Lin-Manuel Miranda is keeping the spirit of Puerto Rico alive with the arts. The Hamilton creator announced on Sunday, July 22, that he has created the Flamboyán Arts Fund to aid in the arts programs that have suffered since Hurricane Maria. “Many artist and arts organizations on the island are under resourced, others are barely making it, but they do what they can to survive, in spite of the economic situation, in Puerto Rico before and after Hurricane Maria” he wrote in a note posted on Twitter.”
VIEW GALLERY Lin-Manuel Miranda has created the Flamboyán Arts Fund to aid arts programs in Puerto Rico Photo: Getty Images
“My dad says that in Puerto Rico, 'la gente hace de tripas, carazones.' The Hamilton team, my family and the Flamboyán Foundation have joined forces to do whatever we can in supporting the arts, and all our proceeds from Hamilton’s PR run with go towards this effort.” The program will provide a series of grants to cultural institutions, dance companies, independent artist and more to the island that suffered an estimated $100 billion in damages, as a result of last year's devastating storm.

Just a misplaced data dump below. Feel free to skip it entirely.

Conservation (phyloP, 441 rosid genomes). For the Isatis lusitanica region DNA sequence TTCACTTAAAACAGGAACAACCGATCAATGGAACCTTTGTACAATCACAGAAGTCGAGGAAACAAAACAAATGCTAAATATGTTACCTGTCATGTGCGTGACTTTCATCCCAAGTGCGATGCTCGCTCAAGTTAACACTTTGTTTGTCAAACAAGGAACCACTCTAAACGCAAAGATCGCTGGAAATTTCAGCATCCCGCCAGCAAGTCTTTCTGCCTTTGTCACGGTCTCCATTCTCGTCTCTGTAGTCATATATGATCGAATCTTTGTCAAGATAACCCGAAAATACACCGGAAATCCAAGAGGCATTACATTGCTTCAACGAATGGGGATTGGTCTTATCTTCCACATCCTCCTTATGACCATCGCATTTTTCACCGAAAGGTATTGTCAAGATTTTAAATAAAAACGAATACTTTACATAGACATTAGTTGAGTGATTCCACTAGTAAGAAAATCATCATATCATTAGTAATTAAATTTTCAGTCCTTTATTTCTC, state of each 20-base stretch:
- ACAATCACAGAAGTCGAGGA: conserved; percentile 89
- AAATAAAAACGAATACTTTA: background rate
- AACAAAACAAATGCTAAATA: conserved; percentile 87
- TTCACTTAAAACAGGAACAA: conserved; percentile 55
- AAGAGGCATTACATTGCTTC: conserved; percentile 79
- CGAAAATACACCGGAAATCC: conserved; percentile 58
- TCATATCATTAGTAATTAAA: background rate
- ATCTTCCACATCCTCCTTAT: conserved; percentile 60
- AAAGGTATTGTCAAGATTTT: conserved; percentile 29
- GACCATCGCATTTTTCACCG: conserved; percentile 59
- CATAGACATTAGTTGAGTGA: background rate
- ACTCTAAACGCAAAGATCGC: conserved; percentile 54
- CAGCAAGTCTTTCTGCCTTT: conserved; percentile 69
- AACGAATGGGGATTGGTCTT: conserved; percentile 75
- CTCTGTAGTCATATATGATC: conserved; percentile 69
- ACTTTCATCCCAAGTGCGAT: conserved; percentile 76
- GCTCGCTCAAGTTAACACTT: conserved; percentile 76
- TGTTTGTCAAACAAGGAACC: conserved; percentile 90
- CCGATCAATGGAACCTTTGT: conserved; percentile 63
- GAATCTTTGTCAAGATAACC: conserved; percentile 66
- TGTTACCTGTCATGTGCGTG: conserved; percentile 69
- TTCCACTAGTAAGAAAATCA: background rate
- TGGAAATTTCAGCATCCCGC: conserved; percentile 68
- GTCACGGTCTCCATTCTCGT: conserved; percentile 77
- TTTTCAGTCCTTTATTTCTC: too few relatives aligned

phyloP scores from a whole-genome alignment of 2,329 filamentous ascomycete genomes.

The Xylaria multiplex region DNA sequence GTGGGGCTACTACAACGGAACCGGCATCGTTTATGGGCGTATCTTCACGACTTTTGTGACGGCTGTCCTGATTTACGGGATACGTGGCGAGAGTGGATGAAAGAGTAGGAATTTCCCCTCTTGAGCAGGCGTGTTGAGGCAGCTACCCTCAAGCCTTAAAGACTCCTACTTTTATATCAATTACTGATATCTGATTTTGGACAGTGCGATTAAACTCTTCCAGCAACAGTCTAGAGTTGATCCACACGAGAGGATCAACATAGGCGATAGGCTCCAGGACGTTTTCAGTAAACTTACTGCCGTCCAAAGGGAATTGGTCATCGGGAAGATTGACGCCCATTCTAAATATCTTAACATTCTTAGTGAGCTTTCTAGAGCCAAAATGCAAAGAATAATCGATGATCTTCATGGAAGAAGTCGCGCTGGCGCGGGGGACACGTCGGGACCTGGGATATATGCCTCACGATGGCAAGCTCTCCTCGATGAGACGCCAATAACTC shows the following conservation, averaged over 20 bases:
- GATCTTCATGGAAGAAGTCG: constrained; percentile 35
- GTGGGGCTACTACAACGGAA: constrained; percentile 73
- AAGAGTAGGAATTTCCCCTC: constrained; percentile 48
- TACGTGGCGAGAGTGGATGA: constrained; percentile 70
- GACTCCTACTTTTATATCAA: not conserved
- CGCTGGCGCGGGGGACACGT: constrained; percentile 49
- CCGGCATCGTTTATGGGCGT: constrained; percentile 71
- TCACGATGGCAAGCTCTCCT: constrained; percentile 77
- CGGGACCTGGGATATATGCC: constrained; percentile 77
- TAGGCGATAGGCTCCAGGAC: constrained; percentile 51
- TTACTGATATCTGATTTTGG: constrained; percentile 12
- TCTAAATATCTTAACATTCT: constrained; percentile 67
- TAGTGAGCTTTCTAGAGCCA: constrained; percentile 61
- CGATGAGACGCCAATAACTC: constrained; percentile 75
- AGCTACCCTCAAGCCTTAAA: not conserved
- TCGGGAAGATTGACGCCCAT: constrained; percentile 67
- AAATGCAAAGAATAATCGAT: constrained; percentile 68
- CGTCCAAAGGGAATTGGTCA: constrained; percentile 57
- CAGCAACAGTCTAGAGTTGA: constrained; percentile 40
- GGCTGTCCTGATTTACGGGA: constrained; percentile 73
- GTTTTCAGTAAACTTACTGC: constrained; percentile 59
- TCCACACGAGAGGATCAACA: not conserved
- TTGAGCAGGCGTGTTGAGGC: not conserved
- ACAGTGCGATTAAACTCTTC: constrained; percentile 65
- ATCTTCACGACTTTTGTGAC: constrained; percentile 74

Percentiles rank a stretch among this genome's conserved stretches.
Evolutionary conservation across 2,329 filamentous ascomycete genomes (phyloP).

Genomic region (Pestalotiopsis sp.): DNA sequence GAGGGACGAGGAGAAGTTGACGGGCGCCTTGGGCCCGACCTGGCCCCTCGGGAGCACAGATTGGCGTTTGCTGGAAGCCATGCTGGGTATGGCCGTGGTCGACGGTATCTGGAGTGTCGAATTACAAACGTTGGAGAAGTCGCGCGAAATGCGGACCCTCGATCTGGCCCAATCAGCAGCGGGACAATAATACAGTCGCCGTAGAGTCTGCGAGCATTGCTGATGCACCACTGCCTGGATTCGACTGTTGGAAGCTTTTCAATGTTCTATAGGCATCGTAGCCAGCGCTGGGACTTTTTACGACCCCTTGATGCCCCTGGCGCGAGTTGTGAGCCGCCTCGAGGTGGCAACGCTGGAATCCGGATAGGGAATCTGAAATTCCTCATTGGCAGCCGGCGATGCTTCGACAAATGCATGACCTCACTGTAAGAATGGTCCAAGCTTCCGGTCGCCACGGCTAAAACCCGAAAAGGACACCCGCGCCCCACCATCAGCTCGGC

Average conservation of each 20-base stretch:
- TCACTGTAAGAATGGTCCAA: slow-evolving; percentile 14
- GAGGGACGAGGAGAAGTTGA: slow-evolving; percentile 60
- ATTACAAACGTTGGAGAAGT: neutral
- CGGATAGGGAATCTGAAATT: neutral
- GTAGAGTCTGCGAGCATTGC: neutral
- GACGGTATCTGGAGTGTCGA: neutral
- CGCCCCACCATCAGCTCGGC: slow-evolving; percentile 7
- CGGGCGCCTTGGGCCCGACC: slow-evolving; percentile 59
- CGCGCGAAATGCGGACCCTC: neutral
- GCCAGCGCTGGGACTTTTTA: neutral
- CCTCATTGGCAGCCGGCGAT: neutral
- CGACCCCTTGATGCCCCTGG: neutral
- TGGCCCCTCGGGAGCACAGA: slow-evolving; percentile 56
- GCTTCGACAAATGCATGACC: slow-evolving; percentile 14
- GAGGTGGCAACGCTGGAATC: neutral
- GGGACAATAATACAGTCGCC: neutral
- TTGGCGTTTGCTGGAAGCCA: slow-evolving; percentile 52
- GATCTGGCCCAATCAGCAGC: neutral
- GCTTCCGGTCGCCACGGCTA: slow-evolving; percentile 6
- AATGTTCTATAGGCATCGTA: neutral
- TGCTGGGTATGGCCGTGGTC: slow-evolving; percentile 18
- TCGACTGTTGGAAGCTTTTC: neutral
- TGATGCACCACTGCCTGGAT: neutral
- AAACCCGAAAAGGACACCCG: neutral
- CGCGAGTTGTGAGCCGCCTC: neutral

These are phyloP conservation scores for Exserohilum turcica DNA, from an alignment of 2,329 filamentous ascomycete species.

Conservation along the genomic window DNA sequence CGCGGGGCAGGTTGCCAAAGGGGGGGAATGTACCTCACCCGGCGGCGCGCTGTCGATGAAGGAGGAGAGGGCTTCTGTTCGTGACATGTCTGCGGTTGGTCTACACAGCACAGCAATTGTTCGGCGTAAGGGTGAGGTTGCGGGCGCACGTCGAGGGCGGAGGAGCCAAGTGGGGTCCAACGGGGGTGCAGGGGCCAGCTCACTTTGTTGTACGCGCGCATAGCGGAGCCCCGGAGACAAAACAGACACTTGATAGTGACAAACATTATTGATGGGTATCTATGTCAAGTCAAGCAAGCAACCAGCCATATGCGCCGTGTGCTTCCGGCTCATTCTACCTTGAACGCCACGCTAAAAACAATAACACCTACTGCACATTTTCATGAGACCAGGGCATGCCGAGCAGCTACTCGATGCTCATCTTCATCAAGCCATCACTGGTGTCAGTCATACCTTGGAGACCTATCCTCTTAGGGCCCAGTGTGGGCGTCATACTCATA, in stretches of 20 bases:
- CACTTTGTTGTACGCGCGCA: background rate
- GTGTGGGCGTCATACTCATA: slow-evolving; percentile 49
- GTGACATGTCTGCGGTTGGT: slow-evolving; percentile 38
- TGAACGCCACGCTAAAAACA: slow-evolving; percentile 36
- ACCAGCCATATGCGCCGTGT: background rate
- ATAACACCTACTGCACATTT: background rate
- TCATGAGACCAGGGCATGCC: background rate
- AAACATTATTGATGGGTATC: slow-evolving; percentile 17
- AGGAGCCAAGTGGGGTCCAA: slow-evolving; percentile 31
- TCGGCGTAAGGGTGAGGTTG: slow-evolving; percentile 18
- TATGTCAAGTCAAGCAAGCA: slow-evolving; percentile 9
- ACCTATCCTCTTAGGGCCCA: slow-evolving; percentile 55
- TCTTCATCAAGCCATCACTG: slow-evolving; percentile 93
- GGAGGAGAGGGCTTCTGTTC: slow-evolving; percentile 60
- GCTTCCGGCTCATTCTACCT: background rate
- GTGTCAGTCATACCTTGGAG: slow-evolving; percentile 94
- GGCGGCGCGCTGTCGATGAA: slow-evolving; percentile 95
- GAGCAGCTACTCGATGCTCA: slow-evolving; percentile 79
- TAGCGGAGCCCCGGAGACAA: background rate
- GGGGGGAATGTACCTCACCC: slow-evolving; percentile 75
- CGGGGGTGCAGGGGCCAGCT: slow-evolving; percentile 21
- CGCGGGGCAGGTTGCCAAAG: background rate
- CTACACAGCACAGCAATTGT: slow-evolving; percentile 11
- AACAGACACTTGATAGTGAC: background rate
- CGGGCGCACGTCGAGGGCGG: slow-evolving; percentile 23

Hamilton’s Puerto Rico run in 2019 will play a major part in raising money for the foundation. On Monday, the Tick, Tick…Boom! director opened up about his idea to directly contribute all of the show’s proceeds to the program. “The goal is basically as Puerto Rico slowly recovers from Hurricane Maria and gets back on its feet, not to leave behind the artist,” he said during his appearance on Today.
VIEW GALLERY All of the proceeds from Hamilton's Puerto Rico run will go towards the foundation Photo: Getty Images
“They are always the ones that are not a part of the conversation when it comes to recovery. When it comes to employment. So, we are starting with a round of grands. And every penny that gets made at Hamilton will go to revive the arts.”
Although Lin understands that they are still many parts of the island that need help, he explained that the arts programs are equally important to recovery. “This is another need,” he said. “It’s so important to get a sense of normalcy in the island. The arts are a part of that. That’s an importance job sector and it’s important to the life blood of the island.”